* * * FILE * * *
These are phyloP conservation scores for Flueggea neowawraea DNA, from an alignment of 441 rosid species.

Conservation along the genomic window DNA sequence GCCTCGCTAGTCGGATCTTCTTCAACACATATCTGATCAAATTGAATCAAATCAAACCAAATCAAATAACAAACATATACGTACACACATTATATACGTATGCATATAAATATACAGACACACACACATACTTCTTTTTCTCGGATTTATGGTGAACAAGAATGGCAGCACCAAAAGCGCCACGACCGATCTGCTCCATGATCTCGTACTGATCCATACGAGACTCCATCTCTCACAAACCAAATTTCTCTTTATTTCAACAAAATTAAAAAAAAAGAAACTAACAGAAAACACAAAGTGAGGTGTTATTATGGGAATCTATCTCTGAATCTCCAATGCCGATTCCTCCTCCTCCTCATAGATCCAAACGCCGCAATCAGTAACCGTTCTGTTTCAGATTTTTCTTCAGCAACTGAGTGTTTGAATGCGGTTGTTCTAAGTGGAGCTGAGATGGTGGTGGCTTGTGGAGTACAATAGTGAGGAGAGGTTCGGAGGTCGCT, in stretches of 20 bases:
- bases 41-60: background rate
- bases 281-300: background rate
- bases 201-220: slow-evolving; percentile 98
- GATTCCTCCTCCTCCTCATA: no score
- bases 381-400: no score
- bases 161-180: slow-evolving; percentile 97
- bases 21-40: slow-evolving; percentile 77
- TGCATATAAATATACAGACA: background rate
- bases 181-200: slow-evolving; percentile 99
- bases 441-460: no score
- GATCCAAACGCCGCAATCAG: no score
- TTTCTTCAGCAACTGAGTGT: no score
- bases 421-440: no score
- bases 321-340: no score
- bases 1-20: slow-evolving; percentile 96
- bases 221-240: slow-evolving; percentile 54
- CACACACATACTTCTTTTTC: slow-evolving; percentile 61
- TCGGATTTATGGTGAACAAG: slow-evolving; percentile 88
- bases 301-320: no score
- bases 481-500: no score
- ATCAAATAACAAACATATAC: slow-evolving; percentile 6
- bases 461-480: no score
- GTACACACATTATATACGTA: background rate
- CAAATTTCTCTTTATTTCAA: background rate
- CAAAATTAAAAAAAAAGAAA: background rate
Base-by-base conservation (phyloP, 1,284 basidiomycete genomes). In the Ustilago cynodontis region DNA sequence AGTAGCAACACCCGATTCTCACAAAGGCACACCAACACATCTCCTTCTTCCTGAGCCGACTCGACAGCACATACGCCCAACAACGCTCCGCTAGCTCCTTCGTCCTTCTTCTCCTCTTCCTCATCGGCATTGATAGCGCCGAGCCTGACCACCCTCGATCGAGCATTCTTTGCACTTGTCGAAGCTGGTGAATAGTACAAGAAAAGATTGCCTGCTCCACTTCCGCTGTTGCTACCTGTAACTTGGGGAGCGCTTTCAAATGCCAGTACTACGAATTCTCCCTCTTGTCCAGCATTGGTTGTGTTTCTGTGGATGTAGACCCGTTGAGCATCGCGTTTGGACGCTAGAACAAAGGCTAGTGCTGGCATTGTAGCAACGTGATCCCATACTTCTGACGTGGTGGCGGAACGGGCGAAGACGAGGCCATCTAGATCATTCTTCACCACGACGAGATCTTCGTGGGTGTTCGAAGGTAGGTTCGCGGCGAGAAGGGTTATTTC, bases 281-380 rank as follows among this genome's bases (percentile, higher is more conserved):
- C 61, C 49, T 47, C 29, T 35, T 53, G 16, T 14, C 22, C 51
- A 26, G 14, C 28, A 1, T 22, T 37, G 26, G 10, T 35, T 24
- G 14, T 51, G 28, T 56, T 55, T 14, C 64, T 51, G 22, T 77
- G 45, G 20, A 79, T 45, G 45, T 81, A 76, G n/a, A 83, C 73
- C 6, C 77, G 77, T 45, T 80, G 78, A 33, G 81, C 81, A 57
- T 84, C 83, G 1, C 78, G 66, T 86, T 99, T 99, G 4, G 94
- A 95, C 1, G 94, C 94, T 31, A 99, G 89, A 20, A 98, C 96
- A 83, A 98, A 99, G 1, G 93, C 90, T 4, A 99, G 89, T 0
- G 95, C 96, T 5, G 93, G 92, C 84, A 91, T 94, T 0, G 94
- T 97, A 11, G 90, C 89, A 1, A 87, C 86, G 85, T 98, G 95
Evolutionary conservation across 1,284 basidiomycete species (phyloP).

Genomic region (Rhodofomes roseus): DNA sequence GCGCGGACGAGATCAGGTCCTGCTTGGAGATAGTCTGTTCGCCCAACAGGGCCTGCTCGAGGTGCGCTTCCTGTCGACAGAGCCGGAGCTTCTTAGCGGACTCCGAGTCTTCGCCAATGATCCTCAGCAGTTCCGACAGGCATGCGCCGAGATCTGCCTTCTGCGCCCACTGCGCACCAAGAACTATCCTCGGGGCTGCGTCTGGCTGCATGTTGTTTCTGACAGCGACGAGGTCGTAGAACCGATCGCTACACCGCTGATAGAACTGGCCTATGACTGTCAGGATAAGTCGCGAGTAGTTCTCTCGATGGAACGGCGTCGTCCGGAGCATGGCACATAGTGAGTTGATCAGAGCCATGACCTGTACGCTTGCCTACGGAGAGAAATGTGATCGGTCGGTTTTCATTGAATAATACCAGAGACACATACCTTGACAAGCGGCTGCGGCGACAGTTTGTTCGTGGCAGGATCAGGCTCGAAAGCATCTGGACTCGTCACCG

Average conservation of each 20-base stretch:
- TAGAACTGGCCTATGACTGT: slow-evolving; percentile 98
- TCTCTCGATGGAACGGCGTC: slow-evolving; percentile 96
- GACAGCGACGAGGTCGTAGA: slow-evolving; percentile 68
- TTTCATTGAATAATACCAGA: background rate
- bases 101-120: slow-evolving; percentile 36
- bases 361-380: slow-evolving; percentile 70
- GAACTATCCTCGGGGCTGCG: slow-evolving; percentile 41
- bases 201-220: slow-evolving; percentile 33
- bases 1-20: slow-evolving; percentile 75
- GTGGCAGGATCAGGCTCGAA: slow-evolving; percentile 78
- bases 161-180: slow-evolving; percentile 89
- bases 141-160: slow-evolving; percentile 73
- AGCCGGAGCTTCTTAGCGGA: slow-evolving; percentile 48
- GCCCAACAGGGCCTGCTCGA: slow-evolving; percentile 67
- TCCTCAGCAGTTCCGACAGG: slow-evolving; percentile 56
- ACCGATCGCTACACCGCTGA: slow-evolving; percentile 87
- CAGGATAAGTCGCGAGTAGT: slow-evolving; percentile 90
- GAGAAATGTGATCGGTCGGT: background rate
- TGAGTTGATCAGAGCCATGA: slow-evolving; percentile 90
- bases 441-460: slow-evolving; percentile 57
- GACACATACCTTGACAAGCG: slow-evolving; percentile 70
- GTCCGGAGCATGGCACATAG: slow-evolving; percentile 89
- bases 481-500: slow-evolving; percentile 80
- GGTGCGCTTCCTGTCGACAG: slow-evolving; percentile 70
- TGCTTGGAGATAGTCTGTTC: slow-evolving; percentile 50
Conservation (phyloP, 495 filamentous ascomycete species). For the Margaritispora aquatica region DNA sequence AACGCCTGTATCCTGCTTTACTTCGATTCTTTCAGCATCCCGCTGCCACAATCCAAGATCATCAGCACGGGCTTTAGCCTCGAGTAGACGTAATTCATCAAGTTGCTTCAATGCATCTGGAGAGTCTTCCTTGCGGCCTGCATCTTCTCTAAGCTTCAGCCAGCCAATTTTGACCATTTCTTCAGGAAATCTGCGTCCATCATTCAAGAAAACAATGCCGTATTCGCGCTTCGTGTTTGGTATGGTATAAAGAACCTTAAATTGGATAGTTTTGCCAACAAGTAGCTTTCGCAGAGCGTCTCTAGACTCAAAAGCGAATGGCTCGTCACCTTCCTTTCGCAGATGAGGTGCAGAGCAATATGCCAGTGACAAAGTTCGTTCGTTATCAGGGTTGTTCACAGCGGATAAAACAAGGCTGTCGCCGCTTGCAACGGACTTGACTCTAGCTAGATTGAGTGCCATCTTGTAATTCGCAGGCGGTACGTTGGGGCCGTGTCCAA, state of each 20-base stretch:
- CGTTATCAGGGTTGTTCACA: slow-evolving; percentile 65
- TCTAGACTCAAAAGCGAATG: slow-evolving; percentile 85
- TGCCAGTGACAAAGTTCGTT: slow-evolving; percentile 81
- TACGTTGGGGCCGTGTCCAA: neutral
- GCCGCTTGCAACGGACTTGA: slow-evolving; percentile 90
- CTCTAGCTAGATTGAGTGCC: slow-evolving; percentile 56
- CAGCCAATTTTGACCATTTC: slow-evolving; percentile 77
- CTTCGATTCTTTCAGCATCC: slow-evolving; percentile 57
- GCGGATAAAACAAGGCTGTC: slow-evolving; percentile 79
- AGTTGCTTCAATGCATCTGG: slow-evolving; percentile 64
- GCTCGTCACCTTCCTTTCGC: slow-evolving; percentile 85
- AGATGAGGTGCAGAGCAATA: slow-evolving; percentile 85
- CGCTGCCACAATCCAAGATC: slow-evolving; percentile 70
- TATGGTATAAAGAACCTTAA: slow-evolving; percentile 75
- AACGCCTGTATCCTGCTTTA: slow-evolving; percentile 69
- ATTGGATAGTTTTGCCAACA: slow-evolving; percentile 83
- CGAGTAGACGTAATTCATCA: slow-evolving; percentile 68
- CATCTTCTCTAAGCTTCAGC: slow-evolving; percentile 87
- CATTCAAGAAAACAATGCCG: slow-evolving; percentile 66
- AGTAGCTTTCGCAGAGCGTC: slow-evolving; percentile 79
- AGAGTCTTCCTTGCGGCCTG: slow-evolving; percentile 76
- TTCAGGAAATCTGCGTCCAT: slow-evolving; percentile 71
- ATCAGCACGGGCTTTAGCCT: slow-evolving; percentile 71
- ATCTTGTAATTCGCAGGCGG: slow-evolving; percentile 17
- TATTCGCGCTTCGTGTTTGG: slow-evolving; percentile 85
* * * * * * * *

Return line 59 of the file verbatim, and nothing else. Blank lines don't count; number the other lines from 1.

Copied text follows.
- GAGAAATGTGATCGGTCGGT: background rate